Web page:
Independent Journalist

Mike Brake is a journalist and writer who recently authored a centennial history of Putnam City Schools. A former reporter at The Oklahoman, he served as chief writer for Gov. Frank Keating and for then-Lt. Gov. and Congresswoman Mary Fallin and has also served as an adjunct instructor at OSU-OKC.

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Legislation making its way through the Oklahoma Legislature would reform and modernize the 1967-era geographical districts by which state Supreme Court and Court of Criminal Appeals judges are appointed.   

Proponents say population shifts in the past half-century have concentrated lawyers who are eligible for the high courts in the major metropolitan areas, drastically limiting the talent pool in certain mostly rural districts. Opponents say that is precisely why they oppose the reforms, which they fear would lead to a Supreme Court heavily weighted against rural interests.

House Bill 2366, by Rep. Chris Kannady, R-Moore, and Senate Bill 973, by Sen. Julie Daniels, R-Bartlesville, would both retain the nine-justice Supreme Court structure but require that five of the justices be appointed from the five Congressional districts, while the other four would be drawn from a statewide at-large pool. Kannady and Daniels each chair their chamber’s respective Judiciary Committee.

The five Court of Criminal Appeals judges would come from the congressional districts. They were previously appointed from districts drawn up long ago that do not reflect current population data. Since the congressional districts are reapportioned every decade, the criminal court would automatically follow population trends.

The new Supreme Court districts would take effect as current justices reach the end of their terms, so the proposed bills would not result in immediate or wholesale turnover on the court.

Daniels said the primary reason for her legislation is that Oklahoma needs “a broad and deep pool of candidates to serve on the court.” She said there are too few potential applicants in some of the current districts to assure a group of qualified applicants when the seat attached to that district becomes vacant.

The modern method of selecting appellate court judges was created in the wake of the mid-1960s Supreme Court bribery scandals that featured the impeachment and subsequent criminal convictions of Justices N. S. Corn, Earl Welch, and N. B. Johnson. All had been elected by the people under the system that was first created during the populist wave that surrounded the creation of the Oklahoma Constitution in 1907.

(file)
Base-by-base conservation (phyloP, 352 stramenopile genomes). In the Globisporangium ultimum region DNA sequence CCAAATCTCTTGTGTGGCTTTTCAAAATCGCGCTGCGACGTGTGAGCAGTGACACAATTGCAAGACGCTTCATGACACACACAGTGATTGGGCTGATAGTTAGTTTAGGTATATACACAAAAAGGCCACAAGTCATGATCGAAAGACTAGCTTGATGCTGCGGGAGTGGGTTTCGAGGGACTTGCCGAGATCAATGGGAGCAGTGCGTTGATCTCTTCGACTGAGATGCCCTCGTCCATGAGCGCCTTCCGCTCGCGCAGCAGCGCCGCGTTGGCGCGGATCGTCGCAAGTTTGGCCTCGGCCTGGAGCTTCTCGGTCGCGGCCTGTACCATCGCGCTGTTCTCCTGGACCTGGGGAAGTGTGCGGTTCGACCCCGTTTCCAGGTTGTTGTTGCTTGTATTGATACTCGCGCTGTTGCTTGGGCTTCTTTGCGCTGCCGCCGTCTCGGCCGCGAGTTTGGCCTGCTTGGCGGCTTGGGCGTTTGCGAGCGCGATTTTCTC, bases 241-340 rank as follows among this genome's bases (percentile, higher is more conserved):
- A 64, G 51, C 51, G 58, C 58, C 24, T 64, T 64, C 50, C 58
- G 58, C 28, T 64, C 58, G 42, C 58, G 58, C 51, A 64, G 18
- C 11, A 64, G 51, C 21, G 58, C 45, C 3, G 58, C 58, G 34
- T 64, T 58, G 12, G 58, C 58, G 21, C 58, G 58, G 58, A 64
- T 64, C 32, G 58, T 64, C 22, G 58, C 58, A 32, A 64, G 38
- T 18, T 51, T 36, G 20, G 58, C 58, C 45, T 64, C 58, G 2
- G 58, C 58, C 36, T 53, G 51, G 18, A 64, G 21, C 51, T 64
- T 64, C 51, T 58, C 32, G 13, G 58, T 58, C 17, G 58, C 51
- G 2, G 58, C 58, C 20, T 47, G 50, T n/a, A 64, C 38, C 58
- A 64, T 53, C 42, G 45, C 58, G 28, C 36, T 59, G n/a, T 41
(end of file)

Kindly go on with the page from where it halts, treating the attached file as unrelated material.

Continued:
Those judges were found to have accepted hundreds of thousands of dollars in bribes over the years to decide cases on behalf of the corrupting litigants. Part of the fallout was the adoption of a plan pushed by the Oklahoma Bar Association to abandon the direct election of appellate judges.

In its place the state created a nine-district map with one district each in Oklahoma and Tulsa Counties. That means that less than one-third of the justices come from areas that grew to contain more than two-thirds of the state’s population.

Under the current system, a Judicial Nominating Commission screens applicants from a district and submits three finalists to the governor, who must make his or her appointment from that pool. Voters can later vote to retain or remove appellate judges at the end of their terms. None of these judges has ever lost a retention vote.

As population has shifted towards the urban areas in ensuing decades, some of the old judicial districts have seen the number of lawyers qualified for consideration decline significantly. According to recent news coverage, at least two districts have fewer than 400 licensed attornies. In some cases it is a struggle to even get three candidates to apply for consideration.

Oklahoma City attorney A. J. Ferate said he supports the proposed reforms for the very reason Daniels cited.

“The way we select judges in comparison to other states is very unique,” Ferate said. He noted that the recent appointment of Oklahoma Supreme Court Justice Patrick Wyrick to the federal bench could lead to a vacancy, but there are only about 350 licensed attorneys in that district.

Opponents decry the proposal as weakening rural Oklahoma.

“Make no mistake about it, it reduces the likelihood of rural attorneys being selected to serve on the Oklahoma Supreme Court,” Rep. David Perryman, a Chickasha Democrat and attorney, said during the March 6 floor debate on the House bill. “This plan will ultimately reduce and possibly extinguish rural attorneys serving on the Oklahoma Supreme Court.”

He suggested urban attorneys would not understand the issues facing rural Oklahomans.

Both Ferate and Daniels disagreed.

“I’m concerned more about their jurisprudence than their geography,” Daniels said, noting that justices should decide cases on their overall legal merits rather than on local politics.

Ferate agree and noted a number of recent major case decisions have not shown an urban-rural divide on the court. Justice Yvonne Kauger, he said, represents western and northwestern counties but has frequently ruled against agricultural interests in past cases. 

He also noted that most state appellate judges must relocate to Oklahoma City after their appointment to be near the court. Unlike legislators, who may live in their home districts most of the year, the judges are full-time court officials and could not be expected to retain dual residences.

Because SB 973 did not emerge from the Senate, HB 2366 has become the primary legislative vehicle for the reform effort. HB 2366 passed the Oklahoma House of Representatives by a 70-26 vote and this week passed out of the Senate Judiciary Committee on a 9-5 vote. It now awaits consideration from the full Senate.

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